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It wouldn’t hurt to ask for blood test

Peter Gott United Media

Dear Dr. Gott: Since 1988, I have taken Synthroid for an underactive thyroid gland. Blood tests have shown considerable variation in my thyroid level. About every four months I have to adjust (either up or down) my Synthroid dosage.

Recently, my regular doctor retired. His replacement, a lovely young woman, stopped my Synthroid and started me on Cytomel. After about two months, without a blood test, she told me my thyroid was over-active. Then, again without testing or a heart exam, she concluded that I am in congestive heart failure, for which she prescribed Lasix.

How could I have changed from years of hypothyroidism to hyperthyroidism? How could she diagnose heart failure without testing or examining me?

Dear Reader: You have hypothyroidism (too little naturally produced hormone). This deficiency has been overcome by Synthroid, a thyroid supplement. As you pointed out, you have needed frequent alterations in your dosage, based on blood tests. Some months, your Synthroid dosage was too low; other times it was too high, leading to hyperthyroidism (too much hormone). The same has held true for your experiences with Cytomel, another, slightly different supplement.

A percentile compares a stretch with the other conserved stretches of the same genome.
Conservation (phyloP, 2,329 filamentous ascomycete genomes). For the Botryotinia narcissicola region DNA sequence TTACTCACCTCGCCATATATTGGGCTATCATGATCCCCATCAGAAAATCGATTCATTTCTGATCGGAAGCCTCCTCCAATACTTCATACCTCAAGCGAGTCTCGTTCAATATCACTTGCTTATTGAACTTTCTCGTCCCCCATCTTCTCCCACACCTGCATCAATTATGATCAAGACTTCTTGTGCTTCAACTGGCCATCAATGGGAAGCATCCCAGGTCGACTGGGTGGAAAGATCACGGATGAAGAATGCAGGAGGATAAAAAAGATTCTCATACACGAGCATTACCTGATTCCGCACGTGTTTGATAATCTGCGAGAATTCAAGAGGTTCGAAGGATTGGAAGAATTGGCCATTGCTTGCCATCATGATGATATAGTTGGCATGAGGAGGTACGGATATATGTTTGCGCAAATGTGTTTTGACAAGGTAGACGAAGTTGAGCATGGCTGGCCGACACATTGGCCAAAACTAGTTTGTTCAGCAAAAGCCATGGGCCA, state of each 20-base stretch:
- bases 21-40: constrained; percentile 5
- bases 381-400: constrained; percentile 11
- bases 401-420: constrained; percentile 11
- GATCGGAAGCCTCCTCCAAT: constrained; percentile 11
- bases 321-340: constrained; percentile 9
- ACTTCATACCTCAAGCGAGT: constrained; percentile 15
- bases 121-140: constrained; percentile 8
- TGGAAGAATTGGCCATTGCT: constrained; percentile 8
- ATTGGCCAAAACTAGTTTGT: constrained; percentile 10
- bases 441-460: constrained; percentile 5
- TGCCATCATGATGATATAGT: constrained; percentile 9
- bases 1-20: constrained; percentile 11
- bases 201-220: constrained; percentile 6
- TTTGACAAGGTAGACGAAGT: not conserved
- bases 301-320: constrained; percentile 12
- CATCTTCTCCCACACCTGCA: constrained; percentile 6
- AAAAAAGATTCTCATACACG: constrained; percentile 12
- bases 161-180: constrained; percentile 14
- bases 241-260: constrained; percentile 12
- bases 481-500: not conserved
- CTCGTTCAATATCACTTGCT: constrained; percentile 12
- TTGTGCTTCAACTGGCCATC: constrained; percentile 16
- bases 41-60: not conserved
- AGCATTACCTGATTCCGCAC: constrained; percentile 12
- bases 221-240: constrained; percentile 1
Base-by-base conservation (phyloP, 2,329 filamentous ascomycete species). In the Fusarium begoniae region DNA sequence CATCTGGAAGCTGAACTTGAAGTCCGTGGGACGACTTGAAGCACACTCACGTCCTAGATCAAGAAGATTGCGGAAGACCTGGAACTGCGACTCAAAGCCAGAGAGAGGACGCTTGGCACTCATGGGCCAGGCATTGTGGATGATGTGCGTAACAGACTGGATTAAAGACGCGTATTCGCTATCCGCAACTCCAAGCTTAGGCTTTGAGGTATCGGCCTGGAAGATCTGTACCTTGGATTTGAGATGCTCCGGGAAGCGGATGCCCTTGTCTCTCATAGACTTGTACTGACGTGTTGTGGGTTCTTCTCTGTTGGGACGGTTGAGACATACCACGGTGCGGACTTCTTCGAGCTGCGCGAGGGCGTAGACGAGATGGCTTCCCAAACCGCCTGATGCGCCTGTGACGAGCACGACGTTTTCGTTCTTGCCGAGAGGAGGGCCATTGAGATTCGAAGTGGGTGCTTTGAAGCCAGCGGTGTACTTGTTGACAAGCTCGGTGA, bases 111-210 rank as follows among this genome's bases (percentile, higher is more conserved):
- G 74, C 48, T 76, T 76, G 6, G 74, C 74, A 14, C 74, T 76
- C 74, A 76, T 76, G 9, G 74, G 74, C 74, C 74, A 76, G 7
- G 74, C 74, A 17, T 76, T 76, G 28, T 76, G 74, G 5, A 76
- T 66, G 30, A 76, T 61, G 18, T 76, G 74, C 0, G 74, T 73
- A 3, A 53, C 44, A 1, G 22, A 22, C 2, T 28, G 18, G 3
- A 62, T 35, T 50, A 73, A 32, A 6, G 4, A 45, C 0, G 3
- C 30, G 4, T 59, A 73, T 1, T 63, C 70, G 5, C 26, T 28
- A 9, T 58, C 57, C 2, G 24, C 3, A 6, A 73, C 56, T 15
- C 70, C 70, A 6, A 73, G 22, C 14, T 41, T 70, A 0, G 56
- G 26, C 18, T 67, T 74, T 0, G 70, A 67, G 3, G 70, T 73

If, without testing, you showed evidence of hyperthyroidism (such as nervousness, weight loss, rapid pulse and other symptoms), your new doctor was correct in her clinical judgment. Personally, I would insist on a blood test to verify the over-activity – and, then, I would feel more comfortable making a decision.

With respect to the heart failure issue, the diagnosis can be (and is usually made by) examining the patient, who will typically experience symptoms of shortness-of-breath (dyspnea) when lying down and/or exercising; on exam, moist crackles can be heard at the lung bases, and an extra cardiac sound (“gallop” rhythm) is also audible. A chest X-ray will usually show an enlarged heart with lung congestion.

Therefore, if this situation is to be resolved, you need to question your new doctor about what criteria she is using to back up her diagnosis of heart failure. She may be right on the money – or she may require additional confirmation. Thus, a sit-down explanation is imperative. You need to know what information she is using to diagnose your problem, which is vital because heart failure is a serious and dangerous condition needing aggressive management.

Let me know how this situation is resolved.

To give you related information, I am sending you a copy of my Health Report “Coronary Artery Disease.” Other readers who would like a copy should send a long, self-addressed, stamped envelope and $2 to Newsletter, P.O. Box 167, Wickliffe, OH 44092. Be sure to mention the title.

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